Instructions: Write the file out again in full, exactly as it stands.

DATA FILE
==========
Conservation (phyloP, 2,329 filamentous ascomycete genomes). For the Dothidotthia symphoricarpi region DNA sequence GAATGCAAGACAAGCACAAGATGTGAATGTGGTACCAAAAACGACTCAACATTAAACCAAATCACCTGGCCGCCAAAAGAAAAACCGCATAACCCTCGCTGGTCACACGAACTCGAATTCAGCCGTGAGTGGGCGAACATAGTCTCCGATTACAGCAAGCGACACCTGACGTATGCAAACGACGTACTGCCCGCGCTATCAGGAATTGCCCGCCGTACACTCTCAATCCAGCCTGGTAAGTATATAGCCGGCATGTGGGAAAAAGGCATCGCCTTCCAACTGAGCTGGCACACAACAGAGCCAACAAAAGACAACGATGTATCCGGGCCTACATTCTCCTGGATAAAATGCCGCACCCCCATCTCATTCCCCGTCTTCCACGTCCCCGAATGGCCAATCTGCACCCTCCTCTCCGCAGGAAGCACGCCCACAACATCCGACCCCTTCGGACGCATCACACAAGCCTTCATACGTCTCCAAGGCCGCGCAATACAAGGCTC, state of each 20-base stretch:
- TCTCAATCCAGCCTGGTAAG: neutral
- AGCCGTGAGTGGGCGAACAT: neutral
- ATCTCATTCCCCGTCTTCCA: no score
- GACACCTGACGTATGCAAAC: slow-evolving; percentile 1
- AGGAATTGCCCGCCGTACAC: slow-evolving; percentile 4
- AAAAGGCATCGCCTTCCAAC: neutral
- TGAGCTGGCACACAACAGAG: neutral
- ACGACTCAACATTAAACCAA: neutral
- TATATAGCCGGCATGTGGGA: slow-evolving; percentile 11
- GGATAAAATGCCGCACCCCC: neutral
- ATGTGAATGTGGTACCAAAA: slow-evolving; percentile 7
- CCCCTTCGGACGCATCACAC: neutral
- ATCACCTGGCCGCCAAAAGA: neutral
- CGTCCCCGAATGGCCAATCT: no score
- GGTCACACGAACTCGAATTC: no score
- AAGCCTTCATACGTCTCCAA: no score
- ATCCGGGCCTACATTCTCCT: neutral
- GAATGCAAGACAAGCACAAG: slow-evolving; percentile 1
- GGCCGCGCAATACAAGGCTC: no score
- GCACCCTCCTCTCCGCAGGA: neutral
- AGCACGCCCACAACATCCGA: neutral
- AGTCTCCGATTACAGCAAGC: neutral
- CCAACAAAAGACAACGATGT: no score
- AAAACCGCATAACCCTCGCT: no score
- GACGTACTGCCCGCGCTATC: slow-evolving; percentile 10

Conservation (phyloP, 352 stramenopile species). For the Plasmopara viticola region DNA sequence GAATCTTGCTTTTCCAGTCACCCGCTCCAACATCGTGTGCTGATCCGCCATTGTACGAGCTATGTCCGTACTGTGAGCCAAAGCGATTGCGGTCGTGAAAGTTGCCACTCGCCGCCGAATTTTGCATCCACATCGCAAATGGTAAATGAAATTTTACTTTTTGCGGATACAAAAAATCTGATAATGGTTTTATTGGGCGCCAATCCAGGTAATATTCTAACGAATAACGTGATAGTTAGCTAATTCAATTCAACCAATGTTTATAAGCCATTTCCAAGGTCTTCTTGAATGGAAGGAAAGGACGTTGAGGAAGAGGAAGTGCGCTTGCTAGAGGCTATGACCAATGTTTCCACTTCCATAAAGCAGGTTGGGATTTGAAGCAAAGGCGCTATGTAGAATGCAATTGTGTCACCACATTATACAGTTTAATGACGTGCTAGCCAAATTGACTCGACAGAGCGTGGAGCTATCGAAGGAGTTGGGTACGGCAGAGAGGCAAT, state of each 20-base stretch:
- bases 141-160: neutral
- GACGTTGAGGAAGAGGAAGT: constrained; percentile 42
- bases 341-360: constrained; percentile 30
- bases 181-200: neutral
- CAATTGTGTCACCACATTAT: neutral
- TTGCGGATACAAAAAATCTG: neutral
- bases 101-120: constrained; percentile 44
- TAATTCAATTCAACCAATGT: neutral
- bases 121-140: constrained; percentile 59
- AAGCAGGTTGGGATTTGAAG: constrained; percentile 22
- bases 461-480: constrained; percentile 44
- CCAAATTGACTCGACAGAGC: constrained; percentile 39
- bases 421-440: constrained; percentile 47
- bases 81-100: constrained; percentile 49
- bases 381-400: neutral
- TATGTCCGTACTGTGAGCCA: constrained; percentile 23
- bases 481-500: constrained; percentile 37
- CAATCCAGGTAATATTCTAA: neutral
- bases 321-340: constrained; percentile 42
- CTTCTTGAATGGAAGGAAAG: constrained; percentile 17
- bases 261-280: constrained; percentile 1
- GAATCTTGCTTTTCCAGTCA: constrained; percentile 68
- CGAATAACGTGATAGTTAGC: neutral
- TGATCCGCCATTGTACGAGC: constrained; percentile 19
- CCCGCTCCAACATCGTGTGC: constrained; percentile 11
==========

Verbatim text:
Conservation (phyloP, 2,329 filamentous ascomycete genomes). For the Dothidotthia symphoricarpi region DNA sequence GAATGCAAGACAAGCACAAGATGTGAATGTGGTACCAAAAACGACTCAACATTAAACCAAATCACCTGGCCGCCAAAAGAAAAACCGCATAACCCTCGCTGGTCACACGAACTCGAATTCAGCCGTGAGTGGGCGAACATAGTCTCCGATTACAGCAAGCGACACCTGACGTATGCAAACGACGTACTGCCCGCGCTATCAGGAATTGCCCGCCGTACACTCTCAATCCAGCCTGGTAAGTATATAGCCGGCATGTGGGAAAAAGGCATCGCCTTCCAACTGAGCTGGCACACAACAGAGCCAACAAAAGACAACGATGTATCCGGGCCTACATTCTCCTGGATAAAATGCCGCACCCCCATCTCATTCCCCGTCTTCCACGTCCCCGAATGGCCAATCTGCACCCTCCTCTCCGCAGGAAGCACGCCCACAACATCCGACCCCTTCGGACGCATCACACAAGCCTTCATACGTCTCCAAGGCCGCGCAATACAAGGCTC, state of each 20-base stretch:
- TCTCAATCCAGCCTGGTAAG: neutral
- AGCCGTGAGTGGGCGAACAT: neutral
- ATCTCATTCCCCGTCTTCCA: no score
- GACACCTGACGTATGCAAAC: slow-evolving; percentile 1
- AGGAATTGCCCGCCGTACAC: slow-evolving; percentile 4
- AAAAGGCATCGCCTTCCAAC: neutral
- TGAGCTGGCACACAACAGAG: neutral
- ACGACTCAACATTAAACCAA: neutral
- TATATAGCCGGCATGTGGGA: slow-evolving; percentile 11
- GGATAAAATGCCGCACCCCC: neutral
- ATGTGAATGTGGTACCAAAA: slow-evolving; percentile 7
- CCCCTTCGGACGCATCACAC: neutral
- ATCACCTGGCCGCCAAAAGA: neutral
- CGTCCCCGAATGGCCAATCT: no score
- GGTCACACGAACTCGAATTC: no score
- AAGCCTTCATACGTCTCCAA: no score
- ATCCGGGCCTACATTCTCCT: neutral
- GAATGCAAGACAAGCACAAG: slow-evolving; percentile 1
- GGCCGCGCAATACAAGGCTC: no score
- GCACCCTCCTCTCCGCAGGA: neutral
- AGCACGCCCACAACATCCGA: neutral
- AGTCTCCGATTACAGCAAGC: neutral
- CCAACAAAAGACAACGATGT: no score
- AAAACCGCATAACCCTCGCT: no score
- GACGTACTGCCCGCGCTATC: slow-evolving; percentile 10

Conservation (phyloP, 352 stramenopile species). For the Plasmopara viticola region DNA sequence GAATCTTGCTTTTCCAGTCACCCGCTCCAACATCGTGTGCTGATCCGCCATTGTACGAGCTATGTCCGTACTGTGAGCCAAAGCGATTGCGGTCGTGAAAGTTGCCACTCGCCGCCGAATTTTGCATCCACATCGCAAATGGTAAATGAAATTTTACTTTTTGCGGATACAAAAAATCTGATAATGGTTTTATTGGGCGCCAATCCAGGTAATATTCTAACGAATAACGTGATAGTTAGCTAATTCAATTCAACCAATGTTTATAAGCCATTTCCAAGGTCTTCTTGAATGGAAGGAAAGGACGTTGAGGAAGAGGAAGTGCGCTTGCTAGAGGCTATGACCAATGTTTCCACTTCCATAAAGCAGGTTGGGATTTGAAGCAAAGGCGCTATGTAGAATGCAATTGTGTCACCACATTATACAGTTTAATGACGTGCTAGCCAAATTGACTCGACAGAGCGTGGAGCTATCGAAGGAGTTGGGTACGGCAGAGAGGCAAT, state of each 20-base stretch:
- bases 141-160: neutral
- GACGTTGAGGAAGAGGAAGT: constrained; percentile 42
- bases 341-360: constrained; percentile 30
- bases 181-200: neutral
- CAATTGTGTCACCACATTAT: neutral
- TTGCGGATACAAAAAATCTG: neutral
- bases 101-120: constrained; percentile 44
- TAATTCAATTCAACCAATGT: neutral
- bases 121-140: constrained; percentile 59
- AAGCAGGTTGGGATTTGAAG: constrained; percentile 22
- bases 461-480: constrained; percentile 44
- CCAAATTGACTCGACAGAGC: constrained; percentile 39
- bases 421-440: constrained; percentile 47
- bases 81-100: constrained; percentile 49
- bases 381-400: neutral
- TATGTCCGTACTGTGAGCCA: constrained; percentile 23
- bases 481-500: constrained; percentile 37
- CAATCCAGGTAATATTCTAA: neutral
- bases 321-340: constrained; percentile 42
- CTTCTTGAATGGAAGGAAAG: constrained; percentile 17
- bases 261-280: constrained; percentile 1
- GAATCTTGCTTTTCCAGTCA: constrained; percentile 68
- CGAATAACGTGATAGTTAGC: neutral
- TGATCCGCCATTGTACGAGC: constrained; percentile 19
- CCCGCTCCAACATCGTGTGC: constrained; percentile 11